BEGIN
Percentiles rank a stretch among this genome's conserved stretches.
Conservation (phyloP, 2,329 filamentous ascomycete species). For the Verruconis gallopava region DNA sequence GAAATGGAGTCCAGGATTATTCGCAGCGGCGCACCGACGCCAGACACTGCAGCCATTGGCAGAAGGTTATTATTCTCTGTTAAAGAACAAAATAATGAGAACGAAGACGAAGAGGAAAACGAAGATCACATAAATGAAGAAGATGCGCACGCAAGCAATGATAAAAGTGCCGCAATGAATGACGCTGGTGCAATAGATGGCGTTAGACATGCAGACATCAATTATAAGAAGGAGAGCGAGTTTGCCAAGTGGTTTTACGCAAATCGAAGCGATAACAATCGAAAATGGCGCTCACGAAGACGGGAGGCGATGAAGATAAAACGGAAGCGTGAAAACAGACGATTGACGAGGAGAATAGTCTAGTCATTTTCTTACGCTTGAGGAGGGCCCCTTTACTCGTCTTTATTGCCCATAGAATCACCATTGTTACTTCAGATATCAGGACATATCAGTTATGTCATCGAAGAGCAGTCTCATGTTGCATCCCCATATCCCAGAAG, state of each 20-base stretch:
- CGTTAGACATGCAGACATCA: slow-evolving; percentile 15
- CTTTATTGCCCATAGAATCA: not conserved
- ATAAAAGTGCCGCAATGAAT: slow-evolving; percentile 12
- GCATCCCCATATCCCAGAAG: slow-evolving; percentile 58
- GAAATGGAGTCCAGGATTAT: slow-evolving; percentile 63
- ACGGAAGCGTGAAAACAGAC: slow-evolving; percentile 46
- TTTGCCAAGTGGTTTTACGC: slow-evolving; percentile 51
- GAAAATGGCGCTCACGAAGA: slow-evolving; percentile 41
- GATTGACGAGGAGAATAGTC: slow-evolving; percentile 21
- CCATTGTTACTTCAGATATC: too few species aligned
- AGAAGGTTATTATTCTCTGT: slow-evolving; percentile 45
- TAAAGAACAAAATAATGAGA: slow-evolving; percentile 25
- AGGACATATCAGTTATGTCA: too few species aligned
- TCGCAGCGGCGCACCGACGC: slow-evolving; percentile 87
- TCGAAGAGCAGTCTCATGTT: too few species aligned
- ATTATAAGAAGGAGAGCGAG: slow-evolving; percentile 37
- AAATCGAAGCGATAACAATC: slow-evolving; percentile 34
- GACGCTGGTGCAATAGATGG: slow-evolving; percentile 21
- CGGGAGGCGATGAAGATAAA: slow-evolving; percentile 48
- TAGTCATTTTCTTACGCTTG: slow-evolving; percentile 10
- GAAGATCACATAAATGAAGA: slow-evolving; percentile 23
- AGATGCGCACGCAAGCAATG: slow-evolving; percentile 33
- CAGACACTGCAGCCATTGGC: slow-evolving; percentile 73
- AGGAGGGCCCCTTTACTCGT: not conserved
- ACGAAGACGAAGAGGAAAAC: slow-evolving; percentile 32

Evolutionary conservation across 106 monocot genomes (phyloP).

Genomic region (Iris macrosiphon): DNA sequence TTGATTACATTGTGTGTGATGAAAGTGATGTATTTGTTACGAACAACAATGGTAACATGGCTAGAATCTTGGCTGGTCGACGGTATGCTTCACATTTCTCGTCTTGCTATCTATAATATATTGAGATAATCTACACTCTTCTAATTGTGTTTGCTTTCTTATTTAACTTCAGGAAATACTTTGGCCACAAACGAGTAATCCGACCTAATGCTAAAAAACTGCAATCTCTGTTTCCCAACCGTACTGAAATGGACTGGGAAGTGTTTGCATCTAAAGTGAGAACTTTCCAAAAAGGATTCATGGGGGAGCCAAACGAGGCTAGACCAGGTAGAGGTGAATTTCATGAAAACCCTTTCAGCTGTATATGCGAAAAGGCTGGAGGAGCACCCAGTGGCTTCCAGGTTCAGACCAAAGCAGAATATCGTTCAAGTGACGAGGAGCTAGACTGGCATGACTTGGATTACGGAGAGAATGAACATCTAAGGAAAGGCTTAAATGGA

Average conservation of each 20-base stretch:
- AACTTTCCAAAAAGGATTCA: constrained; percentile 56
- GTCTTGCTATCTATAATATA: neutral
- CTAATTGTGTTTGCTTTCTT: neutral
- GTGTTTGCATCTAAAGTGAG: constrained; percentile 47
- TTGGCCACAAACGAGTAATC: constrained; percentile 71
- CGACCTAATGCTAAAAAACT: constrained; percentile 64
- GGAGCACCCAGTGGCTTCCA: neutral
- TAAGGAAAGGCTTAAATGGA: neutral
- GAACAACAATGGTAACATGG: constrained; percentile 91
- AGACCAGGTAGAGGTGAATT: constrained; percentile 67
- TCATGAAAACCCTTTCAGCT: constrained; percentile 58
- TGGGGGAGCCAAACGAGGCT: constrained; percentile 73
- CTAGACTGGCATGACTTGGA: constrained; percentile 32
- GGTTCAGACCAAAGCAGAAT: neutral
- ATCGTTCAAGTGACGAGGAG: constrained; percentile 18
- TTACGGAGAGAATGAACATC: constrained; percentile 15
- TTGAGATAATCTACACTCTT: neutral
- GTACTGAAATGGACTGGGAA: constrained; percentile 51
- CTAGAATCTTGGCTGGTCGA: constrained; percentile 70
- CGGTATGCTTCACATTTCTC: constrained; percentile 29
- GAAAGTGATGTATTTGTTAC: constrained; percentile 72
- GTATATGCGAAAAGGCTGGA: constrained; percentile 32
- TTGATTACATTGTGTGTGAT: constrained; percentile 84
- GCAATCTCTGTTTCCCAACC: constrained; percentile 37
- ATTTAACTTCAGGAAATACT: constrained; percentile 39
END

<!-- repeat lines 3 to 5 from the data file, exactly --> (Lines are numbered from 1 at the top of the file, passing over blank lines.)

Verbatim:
- CGTTAGACATGCAGACATCA: slow-evolving; percentile 15
- CTTTATTGCCCATAGAATCA: not conserved
- ATAAAAGTGCCGCAATGAAT: slow-evolving; percentile 12